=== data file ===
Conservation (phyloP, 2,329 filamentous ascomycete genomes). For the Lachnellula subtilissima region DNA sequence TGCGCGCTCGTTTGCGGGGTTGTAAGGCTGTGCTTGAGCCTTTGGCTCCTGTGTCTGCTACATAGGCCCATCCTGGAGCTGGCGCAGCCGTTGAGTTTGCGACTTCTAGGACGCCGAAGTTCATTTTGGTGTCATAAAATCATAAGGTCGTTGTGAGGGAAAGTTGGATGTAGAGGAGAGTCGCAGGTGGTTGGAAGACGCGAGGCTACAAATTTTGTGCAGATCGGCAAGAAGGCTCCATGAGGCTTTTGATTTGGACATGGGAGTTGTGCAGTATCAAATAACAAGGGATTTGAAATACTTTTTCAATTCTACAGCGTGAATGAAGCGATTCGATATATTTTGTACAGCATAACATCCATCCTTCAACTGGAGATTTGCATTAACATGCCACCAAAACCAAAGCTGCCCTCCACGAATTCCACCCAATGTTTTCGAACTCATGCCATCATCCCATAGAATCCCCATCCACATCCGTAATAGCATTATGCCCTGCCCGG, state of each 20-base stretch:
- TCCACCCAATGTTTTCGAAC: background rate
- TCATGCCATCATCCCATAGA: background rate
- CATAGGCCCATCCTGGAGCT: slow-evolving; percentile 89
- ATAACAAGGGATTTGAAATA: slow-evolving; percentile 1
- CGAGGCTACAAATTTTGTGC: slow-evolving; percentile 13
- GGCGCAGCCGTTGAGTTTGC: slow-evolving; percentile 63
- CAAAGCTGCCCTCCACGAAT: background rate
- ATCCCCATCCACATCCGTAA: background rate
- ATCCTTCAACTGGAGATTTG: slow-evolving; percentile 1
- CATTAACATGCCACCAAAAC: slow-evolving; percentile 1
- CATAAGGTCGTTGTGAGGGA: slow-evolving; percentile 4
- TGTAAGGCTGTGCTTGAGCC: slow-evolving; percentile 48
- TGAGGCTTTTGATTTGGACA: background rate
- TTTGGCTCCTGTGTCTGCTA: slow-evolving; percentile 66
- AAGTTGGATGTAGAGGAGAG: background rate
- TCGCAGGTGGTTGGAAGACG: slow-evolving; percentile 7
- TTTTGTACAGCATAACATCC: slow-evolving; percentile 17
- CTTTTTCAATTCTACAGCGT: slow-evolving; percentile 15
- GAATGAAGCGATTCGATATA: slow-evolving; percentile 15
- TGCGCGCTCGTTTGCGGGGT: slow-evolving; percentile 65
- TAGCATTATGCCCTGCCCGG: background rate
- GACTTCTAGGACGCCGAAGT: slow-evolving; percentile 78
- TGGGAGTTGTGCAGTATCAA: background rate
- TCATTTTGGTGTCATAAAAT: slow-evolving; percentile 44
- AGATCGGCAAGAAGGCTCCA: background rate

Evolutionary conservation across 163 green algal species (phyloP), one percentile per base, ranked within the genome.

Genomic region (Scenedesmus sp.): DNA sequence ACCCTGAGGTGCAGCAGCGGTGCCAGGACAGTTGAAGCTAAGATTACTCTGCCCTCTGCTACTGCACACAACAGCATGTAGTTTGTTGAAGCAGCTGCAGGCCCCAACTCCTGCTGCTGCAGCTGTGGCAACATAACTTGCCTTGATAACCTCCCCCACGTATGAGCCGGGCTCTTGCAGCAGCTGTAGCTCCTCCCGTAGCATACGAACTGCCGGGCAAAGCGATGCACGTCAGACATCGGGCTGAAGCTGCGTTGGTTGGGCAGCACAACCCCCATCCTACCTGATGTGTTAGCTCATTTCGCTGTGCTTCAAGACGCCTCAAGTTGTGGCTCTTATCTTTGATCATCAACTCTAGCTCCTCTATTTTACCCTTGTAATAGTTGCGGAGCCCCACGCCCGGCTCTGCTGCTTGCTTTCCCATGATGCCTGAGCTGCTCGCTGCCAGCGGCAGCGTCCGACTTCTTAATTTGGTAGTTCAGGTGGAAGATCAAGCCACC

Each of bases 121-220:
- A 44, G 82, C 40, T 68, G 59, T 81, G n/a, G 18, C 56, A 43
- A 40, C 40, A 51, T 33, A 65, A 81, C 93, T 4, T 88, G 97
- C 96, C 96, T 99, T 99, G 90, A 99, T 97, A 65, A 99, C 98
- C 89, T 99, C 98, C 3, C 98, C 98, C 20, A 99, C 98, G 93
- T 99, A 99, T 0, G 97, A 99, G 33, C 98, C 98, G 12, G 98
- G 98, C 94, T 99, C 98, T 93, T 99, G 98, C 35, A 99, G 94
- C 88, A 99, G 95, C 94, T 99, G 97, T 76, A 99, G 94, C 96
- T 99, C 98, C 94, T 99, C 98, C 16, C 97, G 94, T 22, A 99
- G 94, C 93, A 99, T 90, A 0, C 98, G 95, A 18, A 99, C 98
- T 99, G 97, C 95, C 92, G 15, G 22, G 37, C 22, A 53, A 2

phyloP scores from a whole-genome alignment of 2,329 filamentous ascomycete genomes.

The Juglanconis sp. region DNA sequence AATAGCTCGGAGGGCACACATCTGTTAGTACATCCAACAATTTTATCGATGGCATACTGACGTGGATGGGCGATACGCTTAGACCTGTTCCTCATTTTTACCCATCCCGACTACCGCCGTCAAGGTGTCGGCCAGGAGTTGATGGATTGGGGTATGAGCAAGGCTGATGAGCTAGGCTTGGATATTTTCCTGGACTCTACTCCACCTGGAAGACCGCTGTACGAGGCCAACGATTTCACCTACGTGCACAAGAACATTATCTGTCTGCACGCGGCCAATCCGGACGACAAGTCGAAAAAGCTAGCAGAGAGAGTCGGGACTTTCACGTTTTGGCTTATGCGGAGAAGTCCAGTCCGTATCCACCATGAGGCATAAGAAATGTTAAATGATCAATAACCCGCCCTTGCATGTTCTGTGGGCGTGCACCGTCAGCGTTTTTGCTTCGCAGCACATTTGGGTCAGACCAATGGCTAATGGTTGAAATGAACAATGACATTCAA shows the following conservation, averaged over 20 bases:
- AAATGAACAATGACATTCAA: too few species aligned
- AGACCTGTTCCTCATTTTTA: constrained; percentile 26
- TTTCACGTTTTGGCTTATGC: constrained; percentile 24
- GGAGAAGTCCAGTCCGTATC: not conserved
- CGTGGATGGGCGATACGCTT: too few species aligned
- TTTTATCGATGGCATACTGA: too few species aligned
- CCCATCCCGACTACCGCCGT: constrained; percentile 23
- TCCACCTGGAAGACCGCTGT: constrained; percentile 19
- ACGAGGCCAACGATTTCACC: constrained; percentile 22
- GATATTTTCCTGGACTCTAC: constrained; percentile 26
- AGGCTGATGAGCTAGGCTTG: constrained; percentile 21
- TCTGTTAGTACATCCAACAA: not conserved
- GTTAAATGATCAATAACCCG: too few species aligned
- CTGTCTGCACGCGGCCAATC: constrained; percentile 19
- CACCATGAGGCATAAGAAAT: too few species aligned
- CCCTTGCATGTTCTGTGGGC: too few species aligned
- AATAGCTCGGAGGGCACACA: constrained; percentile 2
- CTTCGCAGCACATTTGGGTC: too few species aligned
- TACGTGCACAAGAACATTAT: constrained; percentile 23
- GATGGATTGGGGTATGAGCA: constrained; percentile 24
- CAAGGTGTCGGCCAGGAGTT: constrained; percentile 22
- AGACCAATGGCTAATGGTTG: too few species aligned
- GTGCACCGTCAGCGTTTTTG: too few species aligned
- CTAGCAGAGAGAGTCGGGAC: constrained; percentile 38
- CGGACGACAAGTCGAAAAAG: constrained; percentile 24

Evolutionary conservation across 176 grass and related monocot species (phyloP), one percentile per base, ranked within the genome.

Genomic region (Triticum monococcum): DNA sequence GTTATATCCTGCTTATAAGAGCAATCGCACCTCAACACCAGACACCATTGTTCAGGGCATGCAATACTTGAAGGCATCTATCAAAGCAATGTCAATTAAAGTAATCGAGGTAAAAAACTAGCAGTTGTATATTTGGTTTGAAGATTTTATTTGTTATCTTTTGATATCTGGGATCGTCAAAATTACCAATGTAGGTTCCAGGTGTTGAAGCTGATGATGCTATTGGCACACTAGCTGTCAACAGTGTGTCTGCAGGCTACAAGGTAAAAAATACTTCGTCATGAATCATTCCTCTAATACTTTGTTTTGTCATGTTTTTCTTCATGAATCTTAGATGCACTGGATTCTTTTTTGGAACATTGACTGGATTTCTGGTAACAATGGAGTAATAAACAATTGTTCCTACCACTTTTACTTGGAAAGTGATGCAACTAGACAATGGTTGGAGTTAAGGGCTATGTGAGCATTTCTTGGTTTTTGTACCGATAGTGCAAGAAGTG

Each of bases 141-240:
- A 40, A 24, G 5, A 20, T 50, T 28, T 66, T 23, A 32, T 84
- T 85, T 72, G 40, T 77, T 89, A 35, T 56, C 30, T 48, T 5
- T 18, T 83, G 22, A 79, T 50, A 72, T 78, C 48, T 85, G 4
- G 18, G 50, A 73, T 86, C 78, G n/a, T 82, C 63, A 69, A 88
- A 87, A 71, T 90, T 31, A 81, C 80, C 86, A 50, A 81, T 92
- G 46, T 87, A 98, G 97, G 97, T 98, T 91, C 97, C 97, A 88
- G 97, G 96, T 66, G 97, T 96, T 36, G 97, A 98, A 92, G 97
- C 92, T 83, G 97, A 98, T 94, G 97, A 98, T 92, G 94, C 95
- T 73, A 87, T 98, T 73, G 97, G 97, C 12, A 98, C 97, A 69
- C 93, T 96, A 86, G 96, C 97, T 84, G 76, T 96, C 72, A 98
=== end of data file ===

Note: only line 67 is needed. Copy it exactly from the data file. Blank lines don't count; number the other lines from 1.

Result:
Evolutionary conservation across 176 grass and related monocot species (phyloP), one percentile per base, ranked within the genome.